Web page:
A federal judge struck down as unconstitutional on Friday a part of a Kansas law that prohibits nonresidents from circulating petitions within the state.
U.S. District Judge Sam Crow ruled that the law violates the First Amendment and issued a permanent injunction prohibiting Secretary of State Chris Biggs from enforcing it.
The order comes after a lawsuit filed in April by the Constitution Party of Kansas. Also named as plaintiffs are Curt Engelbrecht, a Wichita member, and Mark Pickens, an Arizona man who works as a paid political petition circulator.
The Kansas attorney general's office had joined with the plaintiffs in asking that the statute be ruled unconstitutional — something Daniel Treuden, a Milwaukee attorney who represents the Constitution Party, called "the responsible thing to do."
The group has challenged similar statutes elsewhere, he said, but there are still many states with laws banning nonresidents from circulating election-related petitions.
"I am not sure every legislator who passed this law was thinking badly or had any bad intent when they passed it," Treuden said. "It is just that they violated the Constitution when they did it — whether that be innocently or not."
The Constitution Party is not a recognized political party in Kansas, but is considered by the state to be a political action committee. The only four recognized party affiliations in Kansas are Democratic, Republican, Libertarian and Reform.
Among the issues raised in the lawsuit was the state requirement baring nonresidents from circulating ballot recognition petitions within the state. Pickens argued that the statute not only violated the First and Fourteenth Amendment rights protecting free speech and association but also violated the federal commerce clause in limiting interstate commerce by banning out-of-state residents from working as paid petition circulators in Kansas.
Engelbrecht and the Kansas attorney general's office did not immediately respond to messages seeking comment.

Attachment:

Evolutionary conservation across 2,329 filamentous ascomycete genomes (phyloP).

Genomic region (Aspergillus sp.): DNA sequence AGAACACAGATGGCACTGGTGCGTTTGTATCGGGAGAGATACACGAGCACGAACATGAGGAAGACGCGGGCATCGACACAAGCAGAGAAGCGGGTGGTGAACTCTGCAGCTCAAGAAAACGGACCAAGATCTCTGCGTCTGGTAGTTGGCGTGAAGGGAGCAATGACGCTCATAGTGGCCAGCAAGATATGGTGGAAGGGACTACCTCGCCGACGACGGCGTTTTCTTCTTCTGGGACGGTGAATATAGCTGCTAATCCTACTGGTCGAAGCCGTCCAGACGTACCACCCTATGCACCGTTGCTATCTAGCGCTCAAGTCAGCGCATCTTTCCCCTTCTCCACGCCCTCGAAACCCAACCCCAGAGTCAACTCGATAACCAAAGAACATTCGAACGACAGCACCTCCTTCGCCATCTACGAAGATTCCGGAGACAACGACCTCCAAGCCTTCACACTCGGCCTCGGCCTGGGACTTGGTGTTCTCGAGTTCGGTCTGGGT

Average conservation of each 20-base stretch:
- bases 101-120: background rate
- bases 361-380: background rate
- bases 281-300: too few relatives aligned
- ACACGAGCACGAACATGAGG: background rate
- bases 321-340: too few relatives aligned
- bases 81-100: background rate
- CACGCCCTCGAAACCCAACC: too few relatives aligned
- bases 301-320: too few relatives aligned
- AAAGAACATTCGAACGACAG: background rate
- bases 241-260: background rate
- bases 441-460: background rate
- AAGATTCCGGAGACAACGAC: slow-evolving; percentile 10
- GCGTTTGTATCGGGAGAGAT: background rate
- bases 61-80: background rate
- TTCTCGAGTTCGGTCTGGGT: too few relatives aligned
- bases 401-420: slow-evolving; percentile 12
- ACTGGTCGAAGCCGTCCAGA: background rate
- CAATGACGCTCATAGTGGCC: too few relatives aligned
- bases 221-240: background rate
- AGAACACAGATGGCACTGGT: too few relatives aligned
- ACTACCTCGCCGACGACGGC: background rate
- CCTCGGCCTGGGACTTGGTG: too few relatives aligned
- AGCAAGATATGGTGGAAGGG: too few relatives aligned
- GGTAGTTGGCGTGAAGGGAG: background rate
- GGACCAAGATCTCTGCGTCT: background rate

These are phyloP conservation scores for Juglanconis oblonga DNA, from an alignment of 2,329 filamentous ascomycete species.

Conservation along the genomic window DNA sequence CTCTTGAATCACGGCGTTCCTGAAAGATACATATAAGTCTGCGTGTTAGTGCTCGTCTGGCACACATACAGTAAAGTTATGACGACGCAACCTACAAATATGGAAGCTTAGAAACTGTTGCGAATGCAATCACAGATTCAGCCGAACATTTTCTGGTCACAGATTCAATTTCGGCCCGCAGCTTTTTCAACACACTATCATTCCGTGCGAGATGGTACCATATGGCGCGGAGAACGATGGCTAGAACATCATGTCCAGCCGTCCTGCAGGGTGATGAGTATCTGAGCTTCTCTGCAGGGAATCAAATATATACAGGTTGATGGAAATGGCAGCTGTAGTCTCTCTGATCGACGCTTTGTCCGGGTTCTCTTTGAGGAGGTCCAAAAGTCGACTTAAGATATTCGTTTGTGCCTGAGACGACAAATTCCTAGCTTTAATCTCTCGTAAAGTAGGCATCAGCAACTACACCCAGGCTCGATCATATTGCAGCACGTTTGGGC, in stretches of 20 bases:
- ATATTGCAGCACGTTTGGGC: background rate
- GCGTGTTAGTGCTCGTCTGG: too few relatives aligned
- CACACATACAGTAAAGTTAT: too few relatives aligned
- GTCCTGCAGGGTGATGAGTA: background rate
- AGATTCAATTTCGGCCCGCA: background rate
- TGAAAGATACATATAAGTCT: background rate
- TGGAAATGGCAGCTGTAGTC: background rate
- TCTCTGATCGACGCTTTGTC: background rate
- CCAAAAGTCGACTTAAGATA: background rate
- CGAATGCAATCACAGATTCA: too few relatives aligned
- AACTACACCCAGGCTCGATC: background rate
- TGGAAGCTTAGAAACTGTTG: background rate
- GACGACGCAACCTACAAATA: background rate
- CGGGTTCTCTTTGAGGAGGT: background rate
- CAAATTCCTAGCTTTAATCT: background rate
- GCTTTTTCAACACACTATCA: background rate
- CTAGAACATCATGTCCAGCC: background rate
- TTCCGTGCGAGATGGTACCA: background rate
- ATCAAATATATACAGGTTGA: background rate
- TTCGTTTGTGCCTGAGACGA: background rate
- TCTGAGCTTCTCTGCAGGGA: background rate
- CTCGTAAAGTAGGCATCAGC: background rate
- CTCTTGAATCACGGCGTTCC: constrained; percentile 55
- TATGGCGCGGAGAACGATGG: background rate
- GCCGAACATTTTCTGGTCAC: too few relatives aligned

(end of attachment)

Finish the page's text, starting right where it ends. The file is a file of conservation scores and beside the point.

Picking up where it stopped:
The order entered Friday addresses only the part of the lawsuit dealing with the residency requirement for circulating petitions in Kansas.
In the lawsuit, the Constitution Party of Kansas also contends that since it is not recognized by the state, its supporters and members cannot proclaim their affiliation with it when registering to vote and the group is not provided voter registration information given to other political parties. The lawsuit claims that violates their rights to association and equal protection.
The group has won similar legal challenges to residency requirements for petition circulators in Idaho and South Dakota. It lost a case in South Dakota which it is appealing in an effort to overturn an 8th Circuit Court of Appeals ruling on the issue, Treuden said.
Other states with residency requirements for petition circulators include Alaska, Arizona, California, Colorado, Connecticut, District of Columbia, Main, Michigan, Mississippi, Missouri, Montana, Nebraska, North Dakota, Ohio, Oklahoma and Wyoming.
On its website, the group says it was founded in 1992 when a coalition united to form the U.S. Taxpayer's Party. Its name was changed in 1999. In 2008, the Constitution Party was on the ballot in 37 states. It says it is working to have ballot access in all 50 states by 2012.
In Kansas, the group says it needs to collect about 22,000 signatures to win official party recognition in the state.
Its platform on its web site says the party opposes abortion and illegal immigration and open borders. It supports states' rights, the Second Amendment and limited government.